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The park is very large with about 54,000 acres and over 100 miles of hiking/biking trails. The first morning we were there we took our bikes and headed west on some of the trails. We (or at least one person in our group!) really wanted to make our way to the Kissimmee River which makes up the west boundary of the park. Most of the trails are very bike friendly, but there are some areas which are sandy and the biking gets difficult.



Here’s a good pic of Jim and Jo on our bike ride with the vast expanse of the prairie in the background.



After a few miles of pedaling we got to a part of the trail that was covered with water which forced us to turn around. We through we must be close to the Kissimmee River, but later found out that we were nowhere near where we thought (or hoped) we were. The river was actually a few more miles west and we would never get to see it during this weekends trip. Maybe next time!!



This is our GPS track for the morning bike ride.

Kissimmee Prairie Preserve State Park Biking the trails at EveryTrail

On weekends and some holidays the park offers a ranger led Swamp Buggy ride into the prairie which they charge $17 per person. I had called several weeks ago to make reservations for this trip since I thought it would be something fun and interesting to do.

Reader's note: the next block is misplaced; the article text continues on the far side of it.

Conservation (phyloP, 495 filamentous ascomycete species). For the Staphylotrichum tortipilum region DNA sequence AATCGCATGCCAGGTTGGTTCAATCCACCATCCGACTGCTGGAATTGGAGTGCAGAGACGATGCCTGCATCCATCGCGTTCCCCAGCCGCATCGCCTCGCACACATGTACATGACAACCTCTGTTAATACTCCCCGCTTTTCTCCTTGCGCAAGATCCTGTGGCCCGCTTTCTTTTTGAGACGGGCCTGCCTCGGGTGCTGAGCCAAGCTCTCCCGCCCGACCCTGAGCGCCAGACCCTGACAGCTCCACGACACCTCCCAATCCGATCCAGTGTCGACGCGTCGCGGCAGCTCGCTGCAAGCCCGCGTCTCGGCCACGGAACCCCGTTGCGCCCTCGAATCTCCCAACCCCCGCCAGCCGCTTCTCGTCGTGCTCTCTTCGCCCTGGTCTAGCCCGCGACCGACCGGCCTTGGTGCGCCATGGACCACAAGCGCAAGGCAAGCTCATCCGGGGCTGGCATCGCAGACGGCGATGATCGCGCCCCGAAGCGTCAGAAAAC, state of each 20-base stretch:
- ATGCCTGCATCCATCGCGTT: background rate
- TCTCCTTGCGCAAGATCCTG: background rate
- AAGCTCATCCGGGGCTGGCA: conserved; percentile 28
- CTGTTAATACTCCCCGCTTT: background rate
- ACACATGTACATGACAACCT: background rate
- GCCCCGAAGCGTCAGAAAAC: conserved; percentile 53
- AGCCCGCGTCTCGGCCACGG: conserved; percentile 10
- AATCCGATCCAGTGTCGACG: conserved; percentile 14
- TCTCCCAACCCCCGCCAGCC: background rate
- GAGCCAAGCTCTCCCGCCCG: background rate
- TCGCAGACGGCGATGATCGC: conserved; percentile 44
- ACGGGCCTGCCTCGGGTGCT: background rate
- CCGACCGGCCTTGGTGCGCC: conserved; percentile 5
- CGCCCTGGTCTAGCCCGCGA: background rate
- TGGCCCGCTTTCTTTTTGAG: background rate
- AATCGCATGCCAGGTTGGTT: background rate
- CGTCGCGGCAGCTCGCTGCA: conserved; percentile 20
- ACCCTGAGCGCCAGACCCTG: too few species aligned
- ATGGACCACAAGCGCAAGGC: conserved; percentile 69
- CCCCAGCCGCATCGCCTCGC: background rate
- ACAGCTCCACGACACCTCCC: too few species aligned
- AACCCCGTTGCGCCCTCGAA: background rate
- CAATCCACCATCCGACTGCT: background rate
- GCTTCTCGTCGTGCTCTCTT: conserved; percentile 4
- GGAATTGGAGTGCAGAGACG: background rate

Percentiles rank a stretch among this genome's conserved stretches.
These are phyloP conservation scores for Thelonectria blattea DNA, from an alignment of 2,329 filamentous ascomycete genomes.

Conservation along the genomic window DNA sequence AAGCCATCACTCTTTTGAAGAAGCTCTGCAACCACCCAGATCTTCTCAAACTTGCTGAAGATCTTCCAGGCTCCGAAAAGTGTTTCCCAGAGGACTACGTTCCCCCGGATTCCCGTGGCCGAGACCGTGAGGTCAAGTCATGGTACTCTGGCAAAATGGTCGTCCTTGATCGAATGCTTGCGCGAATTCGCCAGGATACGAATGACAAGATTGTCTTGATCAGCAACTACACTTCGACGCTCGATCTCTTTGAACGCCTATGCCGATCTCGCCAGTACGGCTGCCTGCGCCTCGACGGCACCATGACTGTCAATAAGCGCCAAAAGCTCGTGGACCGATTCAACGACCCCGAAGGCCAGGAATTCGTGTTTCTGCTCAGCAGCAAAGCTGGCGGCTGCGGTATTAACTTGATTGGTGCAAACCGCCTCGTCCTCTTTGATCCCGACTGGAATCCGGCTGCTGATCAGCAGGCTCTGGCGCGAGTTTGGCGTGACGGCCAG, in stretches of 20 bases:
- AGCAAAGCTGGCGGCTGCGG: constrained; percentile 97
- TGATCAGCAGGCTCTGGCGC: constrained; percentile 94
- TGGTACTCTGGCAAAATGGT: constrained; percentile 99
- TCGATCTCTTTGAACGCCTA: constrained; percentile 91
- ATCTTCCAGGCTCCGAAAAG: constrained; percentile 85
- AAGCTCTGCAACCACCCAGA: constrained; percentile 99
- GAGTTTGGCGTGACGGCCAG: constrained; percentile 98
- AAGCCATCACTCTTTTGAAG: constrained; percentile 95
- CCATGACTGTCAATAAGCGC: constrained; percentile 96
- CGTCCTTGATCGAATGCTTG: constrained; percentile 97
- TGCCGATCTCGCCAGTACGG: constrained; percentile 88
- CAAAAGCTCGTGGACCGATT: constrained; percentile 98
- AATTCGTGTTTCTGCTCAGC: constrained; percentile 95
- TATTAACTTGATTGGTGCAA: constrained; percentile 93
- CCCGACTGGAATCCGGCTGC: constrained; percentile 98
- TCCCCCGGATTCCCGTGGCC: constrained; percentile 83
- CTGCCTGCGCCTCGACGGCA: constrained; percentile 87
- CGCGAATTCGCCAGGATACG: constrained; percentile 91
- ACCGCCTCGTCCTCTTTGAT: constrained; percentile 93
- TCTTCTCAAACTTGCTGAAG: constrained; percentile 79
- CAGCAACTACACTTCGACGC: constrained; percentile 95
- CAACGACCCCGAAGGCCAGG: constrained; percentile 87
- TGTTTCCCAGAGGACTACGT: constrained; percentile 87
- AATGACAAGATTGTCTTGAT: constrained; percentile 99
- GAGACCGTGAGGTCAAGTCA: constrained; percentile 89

Here’s a picture of the buggy that we would use for this tour.



Along with the  ranger (Jenn) we were joined by a couple from Canada and a few of the interns working at the state park. This is a picture of most of us in front of the buggy.


And here is the track that the Swamp Buggy took on this outing.

Kissimmee Prairie Preserve State Park Swamp Buggy Ride at EveryTrail


There was an amazing amount of wildlife viewing available for anyone visiting this park. We saw a wide variety of birds and other critters in just the very short time that we were there.



Another interesting thing about this park is that it is a designated dark skies location and is one of the darkest areas within the state of Florida. It’s right in the middle of the state and most of the population resides on the coasts. So, the light pollution is much less than most other parts of the state. For this reason many astronomers enjoy coming here to view and photograph the night sky. We were lucky enough to visit on a weekend were the moon was new and the weather was  cooperating (no clouds) for checking out the stars. The park was also offering an evening astronomy (or astrology…inside joke)program where we had the opportunity to view some stars and planets through some “large” telescopes.  A great experience!! There was also another group that specialized on photographing different objects in the sky. The equipment and expertise that these guys have is amazing. One of the gentlemen there whom we spent some time with is Dave Holko. If you want to see some of his work and be totally blown away, then check out his website. This looks like a fun hobby, but probably one that is way too expensive for most of us to get into.